Marc continues: “It isn’t a case of not letting tenants renew, landlords just won’t take them on in the first place. It already happens currently, with such overwhelming demand for rental homes in contrast to such low stock levels, landlords already have multiple tenants applying for one property and so they will simply choose the one who doesn’t come with the additional baggage of a pet.”

And this isn’t an issue restricted to those with pets.

Since the tenant fee ban, Benham and Reeves has seen an increase in the number of landlords who are refusing tenants with children under the age of 10 as a result of the deposit cap, which is making it much harder for young families to rent.

So what is the solution?

Benham and Reeves believe a realistic approach to rental deposits will mean rents don’t increase unnecessarily.

“Calling on landlords not to ban pets won’t do anything, landlords need protection and this has to come in the form of an upfront deposit to cover the potential damage caused by pets or even young children.

The government believes charging more rent is the answer, but this is even more detrimental to the tenant when it comes to the issue of affordability and, it’s money that they have no claim on, come the end of the tenancy, unlike an additional tenancy deposit.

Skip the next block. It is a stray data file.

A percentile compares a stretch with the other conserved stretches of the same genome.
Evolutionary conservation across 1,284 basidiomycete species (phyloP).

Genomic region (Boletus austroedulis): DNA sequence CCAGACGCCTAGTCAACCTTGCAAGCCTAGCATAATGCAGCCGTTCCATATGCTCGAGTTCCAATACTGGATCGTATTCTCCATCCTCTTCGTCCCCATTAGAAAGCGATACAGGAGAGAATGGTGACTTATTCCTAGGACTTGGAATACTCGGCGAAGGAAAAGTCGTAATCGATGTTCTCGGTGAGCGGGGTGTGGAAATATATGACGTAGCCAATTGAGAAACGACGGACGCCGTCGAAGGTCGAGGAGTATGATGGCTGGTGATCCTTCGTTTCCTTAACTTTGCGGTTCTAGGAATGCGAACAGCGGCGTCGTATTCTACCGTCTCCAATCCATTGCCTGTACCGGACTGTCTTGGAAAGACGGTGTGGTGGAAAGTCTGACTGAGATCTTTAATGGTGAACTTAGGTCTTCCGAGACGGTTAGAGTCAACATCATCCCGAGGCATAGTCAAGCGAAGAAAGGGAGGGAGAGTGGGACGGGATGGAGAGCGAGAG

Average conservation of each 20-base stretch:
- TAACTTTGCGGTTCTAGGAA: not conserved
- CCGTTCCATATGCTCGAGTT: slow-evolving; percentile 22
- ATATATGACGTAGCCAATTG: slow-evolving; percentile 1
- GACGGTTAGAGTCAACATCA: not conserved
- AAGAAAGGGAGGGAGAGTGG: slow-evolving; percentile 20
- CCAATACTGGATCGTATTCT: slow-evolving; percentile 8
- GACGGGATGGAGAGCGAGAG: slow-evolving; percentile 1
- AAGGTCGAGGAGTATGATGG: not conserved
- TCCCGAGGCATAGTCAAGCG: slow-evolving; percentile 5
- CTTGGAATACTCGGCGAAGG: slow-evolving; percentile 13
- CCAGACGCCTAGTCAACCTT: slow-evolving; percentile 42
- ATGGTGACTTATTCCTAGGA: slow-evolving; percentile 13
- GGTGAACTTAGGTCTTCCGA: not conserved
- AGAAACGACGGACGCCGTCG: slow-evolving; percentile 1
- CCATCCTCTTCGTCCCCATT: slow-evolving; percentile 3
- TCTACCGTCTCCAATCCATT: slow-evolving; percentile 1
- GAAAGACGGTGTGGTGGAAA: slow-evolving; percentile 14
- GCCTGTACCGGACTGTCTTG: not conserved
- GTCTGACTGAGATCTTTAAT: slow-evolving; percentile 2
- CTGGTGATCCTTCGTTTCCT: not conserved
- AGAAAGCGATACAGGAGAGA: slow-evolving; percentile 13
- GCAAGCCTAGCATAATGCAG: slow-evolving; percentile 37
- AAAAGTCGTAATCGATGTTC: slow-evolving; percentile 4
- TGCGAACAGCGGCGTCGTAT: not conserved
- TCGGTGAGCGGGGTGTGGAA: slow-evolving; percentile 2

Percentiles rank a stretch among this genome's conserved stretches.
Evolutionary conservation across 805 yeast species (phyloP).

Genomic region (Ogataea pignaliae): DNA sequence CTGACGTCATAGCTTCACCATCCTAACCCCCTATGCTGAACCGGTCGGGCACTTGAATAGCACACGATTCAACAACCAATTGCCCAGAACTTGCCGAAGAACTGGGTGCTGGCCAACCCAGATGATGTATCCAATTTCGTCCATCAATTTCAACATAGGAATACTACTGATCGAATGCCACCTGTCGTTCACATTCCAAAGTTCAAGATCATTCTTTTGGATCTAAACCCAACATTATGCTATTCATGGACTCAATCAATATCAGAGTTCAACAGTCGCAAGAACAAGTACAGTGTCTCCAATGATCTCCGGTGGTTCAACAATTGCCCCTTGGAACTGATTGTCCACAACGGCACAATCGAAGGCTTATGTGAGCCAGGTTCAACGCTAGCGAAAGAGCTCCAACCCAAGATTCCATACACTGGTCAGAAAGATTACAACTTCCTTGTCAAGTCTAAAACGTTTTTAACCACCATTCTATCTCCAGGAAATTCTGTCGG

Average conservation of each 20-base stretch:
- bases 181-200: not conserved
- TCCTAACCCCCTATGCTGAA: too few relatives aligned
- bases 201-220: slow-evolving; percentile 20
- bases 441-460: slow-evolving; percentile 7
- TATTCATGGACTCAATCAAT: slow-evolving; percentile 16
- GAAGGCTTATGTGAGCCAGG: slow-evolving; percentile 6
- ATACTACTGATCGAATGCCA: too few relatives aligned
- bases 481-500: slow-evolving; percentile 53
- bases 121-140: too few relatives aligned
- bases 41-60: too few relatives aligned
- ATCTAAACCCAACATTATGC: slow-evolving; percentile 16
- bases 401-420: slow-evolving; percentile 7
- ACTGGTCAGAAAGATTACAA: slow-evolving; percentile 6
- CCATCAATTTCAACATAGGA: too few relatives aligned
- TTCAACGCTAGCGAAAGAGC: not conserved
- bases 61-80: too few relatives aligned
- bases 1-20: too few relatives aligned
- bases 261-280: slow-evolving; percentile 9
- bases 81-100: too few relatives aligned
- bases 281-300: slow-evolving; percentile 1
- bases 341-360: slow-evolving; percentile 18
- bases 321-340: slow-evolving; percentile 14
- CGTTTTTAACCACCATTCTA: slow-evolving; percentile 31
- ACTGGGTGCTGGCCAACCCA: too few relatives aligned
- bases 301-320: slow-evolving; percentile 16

We have a number of clients that charge £30 per week extra for a dog, £25 per week more for a cat. Over the length of a 12-month tenancy that’s an additional £1,300 to £1,560. While many pet owners appreciate that taking on a pet comes at a cost, it would make far more sense to let the landlord charge two weeks extra rent as a deposit and have them hold it for the duration, returning some if not all of it at the end.

On a property that rents for £2,000 per month, that’s an additional £1,000 and if the tenant stays for say three years, they pay no more, whereas additional rent charges could total £5,000 and upwards in that time.”

Comparable stats
Number of households = 27.2 million (2017) link
Number of households private rental sector = 4.5 million (2017) link
% of households with a pet = 44% link
Number of households with a pet = 11.97 million
Estimated number of private rental sector households with a pet = 1.98 million
(based on proportions in relation to all households – where 44% of households have a pet of some type)